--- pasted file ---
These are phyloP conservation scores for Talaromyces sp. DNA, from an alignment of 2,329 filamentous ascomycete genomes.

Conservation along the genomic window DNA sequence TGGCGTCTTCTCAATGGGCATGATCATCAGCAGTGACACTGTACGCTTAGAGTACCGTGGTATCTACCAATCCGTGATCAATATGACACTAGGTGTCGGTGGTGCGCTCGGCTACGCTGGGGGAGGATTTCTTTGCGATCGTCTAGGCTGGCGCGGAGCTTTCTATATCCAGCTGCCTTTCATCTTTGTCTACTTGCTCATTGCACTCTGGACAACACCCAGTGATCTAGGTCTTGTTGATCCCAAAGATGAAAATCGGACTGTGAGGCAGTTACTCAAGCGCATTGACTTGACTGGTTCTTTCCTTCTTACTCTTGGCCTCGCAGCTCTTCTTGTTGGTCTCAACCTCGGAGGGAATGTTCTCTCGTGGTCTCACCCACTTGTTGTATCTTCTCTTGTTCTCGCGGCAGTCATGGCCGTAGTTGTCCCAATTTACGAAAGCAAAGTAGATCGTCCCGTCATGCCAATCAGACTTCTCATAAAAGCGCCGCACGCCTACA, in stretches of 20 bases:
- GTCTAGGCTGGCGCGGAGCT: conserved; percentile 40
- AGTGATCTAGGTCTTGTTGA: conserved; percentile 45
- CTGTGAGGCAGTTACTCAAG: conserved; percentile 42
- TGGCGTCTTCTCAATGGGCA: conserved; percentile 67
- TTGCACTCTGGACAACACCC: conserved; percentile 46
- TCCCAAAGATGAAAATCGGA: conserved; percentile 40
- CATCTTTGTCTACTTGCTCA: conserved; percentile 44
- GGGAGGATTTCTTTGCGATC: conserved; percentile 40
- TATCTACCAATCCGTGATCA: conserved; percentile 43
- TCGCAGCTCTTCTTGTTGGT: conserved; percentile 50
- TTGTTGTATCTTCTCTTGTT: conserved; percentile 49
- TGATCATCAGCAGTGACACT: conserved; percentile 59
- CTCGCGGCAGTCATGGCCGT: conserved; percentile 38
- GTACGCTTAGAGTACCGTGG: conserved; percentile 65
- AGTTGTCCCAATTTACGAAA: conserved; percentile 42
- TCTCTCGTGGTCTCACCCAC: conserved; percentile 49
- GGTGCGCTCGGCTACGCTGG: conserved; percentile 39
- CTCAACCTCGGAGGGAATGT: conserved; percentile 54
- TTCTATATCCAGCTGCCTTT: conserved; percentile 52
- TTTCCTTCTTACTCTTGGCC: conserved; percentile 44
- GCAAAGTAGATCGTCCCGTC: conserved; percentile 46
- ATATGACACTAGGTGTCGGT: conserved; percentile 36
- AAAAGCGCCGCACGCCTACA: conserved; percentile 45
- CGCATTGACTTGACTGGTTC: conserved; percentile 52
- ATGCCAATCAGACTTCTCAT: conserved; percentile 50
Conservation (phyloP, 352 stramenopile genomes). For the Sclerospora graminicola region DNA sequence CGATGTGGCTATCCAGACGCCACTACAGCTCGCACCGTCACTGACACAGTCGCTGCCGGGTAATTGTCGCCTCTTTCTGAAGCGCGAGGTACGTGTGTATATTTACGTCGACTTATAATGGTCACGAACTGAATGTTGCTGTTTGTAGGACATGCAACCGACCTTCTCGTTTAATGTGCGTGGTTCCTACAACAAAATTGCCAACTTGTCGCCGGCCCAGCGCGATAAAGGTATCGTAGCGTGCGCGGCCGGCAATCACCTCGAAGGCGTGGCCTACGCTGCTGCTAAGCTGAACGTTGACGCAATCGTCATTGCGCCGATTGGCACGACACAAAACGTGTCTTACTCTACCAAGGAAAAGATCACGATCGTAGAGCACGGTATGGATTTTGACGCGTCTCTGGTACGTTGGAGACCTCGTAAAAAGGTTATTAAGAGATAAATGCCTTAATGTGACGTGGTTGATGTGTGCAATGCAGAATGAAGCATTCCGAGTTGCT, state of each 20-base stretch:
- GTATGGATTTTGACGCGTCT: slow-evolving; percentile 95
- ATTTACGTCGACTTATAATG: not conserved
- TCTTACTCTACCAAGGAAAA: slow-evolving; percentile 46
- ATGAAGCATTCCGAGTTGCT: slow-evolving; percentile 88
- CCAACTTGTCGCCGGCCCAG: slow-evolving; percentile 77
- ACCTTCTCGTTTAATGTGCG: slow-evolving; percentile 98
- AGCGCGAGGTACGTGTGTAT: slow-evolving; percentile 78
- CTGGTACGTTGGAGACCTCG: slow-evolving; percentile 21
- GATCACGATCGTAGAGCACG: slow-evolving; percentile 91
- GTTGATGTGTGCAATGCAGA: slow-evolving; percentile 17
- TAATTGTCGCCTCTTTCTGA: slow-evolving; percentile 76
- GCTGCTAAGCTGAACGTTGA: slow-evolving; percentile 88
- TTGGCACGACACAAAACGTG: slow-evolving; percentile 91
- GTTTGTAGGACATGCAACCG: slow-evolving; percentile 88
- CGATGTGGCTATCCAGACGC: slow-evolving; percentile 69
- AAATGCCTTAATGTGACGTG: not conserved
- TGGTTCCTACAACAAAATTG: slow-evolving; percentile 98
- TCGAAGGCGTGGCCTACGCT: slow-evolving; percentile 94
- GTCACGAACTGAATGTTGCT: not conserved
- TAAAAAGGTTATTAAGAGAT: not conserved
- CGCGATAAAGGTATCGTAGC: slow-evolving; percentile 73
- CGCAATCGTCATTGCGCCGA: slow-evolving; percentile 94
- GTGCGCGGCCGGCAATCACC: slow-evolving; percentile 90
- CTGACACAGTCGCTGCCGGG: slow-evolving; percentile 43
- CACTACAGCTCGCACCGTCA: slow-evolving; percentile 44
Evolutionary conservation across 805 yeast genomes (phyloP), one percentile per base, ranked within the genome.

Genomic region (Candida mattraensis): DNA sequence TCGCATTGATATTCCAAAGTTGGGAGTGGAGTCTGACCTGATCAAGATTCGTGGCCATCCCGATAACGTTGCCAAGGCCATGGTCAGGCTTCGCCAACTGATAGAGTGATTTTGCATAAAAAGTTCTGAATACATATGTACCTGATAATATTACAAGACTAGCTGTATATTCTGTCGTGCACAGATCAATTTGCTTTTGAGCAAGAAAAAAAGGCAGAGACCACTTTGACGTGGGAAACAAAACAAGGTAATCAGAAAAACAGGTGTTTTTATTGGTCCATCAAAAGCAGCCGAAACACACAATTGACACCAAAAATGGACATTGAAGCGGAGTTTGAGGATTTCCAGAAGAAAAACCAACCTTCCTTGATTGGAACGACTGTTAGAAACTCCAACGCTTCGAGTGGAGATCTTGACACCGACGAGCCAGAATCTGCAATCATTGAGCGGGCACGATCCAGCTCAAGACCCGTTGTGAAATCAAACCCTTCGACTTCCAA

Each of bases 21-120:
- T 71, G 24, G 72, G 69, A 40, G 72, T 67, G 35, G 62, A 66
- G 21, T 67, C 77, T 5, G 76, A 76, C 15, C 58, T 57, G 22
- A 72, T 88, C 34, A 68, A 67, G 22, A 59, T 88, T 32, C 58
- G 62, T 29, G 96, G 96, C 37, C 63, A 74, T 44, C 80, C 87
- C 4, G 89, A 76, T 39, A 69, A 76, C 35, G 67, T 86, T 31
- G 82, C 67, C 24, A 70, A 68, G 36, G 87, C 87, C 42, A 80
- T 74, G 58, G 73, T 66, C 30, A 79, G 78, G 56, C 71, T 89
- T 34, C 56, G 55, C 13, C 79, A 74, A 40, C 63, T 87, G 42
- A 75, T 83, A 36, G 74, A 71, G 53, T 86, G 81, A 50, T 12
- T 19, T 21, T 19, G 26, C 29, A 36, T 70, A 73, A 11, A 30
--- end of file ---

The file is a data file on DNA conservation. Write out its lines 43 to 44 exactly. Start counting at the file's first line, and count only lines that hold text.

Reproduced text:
- CGATGTGGCTATCCAGACGC: slow-evolving; percentile 69
- AAATGCCTTAATGTGACGTG: not conserved